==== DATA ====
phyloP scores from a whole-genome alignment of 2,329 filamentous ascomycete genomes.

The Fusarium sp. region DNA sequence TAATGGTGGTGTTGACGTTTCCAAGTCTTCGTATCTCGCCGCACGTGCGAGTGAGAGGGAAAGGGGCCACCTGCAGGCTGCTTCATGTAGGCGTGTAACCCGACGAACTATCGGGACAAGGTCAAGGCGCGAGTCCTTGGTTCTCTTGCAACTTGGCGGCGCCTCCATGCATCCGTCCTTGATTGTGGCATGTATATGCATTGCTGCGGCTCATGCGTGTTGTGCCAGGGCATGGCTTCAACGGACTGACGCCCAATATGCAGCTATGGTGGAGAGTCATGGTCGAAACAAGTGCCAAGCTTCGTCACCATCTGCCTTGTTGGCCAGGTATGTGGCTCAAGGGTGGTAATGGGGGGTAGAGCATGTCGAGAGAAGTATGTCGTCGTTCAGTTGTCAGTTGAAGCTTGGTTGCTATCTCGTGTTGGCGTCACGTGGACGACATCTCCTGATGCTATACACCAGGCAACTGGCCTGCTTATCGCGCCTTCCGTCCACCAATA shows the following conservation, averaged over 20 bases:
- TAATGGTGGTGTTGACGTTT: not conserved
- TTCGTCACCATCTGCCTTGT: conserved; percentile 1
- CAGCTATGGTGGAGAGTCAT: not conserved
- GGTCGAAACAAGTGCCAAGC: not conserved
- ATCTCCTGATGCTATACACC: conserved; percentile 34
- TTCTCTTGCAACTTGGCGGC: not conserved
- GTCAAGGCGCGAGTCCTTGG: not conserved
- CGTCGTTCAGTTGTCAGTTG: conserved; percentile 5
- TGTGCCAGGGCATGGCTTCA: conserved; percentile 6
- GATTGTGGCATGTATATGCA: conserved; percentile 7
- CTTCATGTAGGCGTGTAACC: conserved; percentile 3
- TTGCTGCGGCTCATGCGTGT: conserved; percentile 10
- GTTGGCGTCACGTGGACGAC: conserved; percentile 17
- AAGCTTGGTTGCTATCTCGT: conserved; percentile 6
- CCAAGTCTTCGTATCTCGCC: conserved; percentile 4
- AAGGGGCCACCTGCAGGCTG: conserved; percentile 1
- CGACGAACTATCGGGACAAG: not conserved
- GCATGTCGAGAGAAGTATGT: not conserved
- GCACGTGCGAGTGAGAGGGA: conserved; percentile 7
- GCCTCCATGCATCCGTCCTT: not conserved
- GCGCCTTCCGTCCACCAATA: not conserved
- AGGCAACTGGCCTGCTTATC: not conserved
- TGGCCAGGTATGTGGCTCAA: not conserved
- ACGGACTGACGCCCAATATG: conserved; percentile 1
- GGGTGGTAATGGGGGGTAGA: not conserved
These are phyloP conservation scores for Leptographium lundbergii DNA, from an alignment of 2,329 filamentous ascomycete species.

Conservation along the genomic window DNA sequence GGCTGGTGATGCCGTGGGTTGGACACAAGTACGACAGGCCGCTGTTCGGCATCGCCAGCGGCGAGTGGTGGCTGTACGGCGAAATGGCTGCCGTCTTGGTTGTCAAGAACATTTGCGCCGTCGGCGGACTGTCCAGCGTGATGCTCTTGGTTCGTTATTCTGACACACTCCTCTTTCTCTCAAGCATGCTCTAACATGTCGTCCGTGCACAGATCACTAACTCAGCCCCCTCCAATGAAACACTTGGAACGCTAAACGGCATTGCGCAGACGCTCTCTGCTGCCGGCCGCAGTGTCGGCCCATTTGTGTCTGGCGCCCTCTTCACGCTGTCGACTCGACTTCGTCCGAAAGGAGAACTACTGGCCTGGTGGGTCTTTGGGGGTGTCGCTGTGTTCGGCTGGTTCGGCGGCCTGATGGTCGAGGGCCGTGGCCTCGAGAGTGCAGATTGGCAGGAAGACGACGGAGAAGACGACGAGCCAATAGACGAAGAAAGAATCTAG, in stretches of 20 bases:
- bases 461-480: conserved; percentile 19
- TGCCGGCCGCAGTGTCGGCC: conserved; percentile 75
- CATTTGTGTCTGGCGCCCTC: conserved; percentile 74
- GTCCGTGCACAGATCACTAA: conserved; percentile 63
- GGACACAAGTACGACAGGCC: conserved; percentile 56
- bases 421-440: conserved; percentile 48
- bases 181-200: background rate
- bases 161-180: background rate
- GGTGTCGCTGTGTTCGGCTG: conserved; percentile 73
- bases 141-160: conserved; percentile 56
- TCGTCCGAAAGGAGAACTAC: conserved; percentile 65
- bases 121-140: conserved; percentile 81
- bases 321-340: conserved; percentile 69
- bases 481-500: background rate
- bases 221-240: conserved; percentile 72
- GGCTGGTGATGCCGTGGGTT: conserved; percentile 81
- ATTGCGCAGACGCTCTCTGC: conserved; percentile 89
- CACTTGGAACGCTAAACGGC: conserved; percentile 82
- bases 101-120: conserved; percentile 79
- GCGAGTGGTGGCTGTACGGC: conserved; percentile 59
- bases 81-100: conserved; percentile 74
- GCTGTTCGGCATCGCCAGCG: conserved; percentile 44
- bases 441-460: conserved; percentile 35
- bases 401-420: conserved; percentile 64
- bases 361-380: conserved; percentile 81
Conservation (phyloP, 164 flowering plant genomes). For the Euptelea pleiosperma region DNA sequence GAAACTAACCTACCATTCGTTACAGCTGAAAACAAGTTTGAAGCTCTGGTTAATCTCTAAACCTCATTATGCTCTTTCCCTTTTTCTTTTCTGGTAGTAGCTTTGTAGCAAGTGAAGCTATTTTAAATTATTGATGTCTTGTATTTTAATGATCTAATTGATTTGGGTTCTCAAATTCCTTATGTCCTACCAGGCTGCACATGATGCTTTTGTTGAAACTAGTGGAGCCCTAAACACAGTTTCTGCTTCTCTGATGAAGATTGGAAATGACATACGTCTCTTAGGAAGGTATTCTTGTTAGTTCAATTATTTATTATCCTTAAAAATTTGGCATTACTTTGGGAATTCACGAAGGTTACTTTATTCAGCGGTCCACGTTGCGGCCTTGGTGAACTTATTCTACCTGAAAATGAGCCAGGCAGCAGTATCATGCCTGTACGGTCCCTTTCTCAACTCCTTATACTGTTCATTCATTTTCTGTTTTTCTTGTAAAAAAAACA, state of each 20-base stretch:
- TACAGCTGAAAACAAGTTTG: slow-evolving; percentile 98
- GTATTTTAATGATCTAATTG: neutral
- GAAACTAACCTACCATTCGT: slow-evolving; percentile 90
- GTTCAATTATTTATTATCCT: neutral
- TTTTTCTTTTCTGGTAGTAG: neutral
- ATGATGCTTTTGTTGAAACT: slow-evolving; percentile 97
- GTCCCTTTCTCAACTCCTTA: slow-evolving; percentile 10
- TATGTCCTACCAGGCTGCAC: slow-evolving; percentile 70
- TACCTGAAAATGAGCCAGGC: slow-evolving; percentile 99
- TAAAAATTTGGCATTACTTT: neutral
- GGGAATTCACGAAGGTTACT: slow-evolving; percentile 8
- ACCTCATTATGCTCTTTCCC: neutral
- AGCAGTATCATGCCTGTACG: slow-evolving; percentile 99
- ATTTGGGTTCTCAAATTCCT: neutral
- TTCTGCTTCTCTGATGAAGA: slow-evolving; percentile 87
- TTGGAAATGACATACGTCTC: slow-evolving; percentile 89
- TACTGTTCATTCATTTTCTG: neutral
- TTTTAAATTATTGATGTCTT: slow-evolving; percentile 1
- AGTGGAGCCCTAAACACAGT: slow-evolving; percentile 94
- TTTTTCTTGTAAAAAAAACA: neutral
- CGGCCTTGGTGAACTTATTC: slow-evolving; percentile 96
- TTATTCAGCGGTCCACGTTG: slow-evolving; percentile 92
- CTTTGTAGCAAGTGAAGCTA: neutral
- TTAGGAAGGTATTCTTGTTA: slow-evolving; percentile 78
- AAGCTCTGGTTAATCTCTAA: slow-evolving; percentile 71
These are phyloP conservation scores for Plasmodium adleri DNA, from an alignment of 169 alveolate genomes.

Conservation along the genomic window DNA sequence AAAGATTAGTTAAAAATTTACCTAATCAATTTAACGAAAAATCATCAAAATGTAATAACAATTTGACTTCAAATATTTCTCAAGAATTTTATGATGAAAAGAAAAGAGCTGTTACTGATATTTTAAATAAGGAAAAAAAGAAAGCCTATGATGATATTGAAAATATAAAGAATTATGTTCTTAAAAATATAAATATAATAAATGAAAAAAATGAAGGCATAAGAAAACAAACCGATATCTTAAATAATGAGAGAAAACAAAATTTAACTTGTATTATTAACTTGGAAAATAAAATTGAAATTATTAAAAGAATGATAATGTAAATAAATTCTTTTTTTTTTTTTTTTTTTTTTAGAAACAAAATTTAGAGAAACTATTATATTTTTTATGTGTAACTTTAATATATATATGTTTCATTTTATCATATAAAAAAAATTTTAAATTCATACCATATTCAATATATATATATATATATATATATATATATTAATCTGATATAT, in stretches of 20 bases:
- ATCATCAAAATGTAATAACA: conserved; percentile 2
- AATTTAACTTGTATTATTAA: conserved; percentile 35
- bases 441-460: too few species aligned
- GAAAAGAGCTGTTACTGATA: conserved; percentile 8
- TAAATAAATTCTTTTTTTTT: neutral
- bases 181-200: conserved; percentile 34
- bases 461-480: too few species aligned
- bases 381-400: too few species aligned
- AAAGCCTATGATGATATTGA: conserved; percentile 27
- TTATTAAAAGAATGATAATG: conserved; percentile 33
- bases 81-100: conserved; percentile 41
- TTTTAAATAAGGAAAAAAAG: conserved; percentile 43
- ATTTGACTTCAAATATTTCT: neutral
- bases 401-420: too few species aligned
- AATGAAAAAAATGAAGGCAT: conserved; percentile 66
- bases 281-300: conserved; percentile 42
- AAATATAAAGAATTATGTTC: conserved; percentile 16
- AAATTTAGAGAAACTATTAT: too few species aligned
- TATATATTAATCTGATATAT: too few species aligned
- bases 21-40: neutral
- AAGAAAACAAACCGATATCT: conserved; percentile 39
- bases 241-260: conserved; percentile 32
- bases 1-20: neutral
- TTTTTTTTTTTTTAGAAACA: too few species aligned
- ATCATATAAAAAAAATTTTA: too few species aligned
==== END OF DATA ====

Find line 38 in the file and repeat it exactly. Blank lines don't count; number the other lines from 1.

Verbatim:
- GGTGTCGCTGTGTTCGGCTG: conserved; percentile 73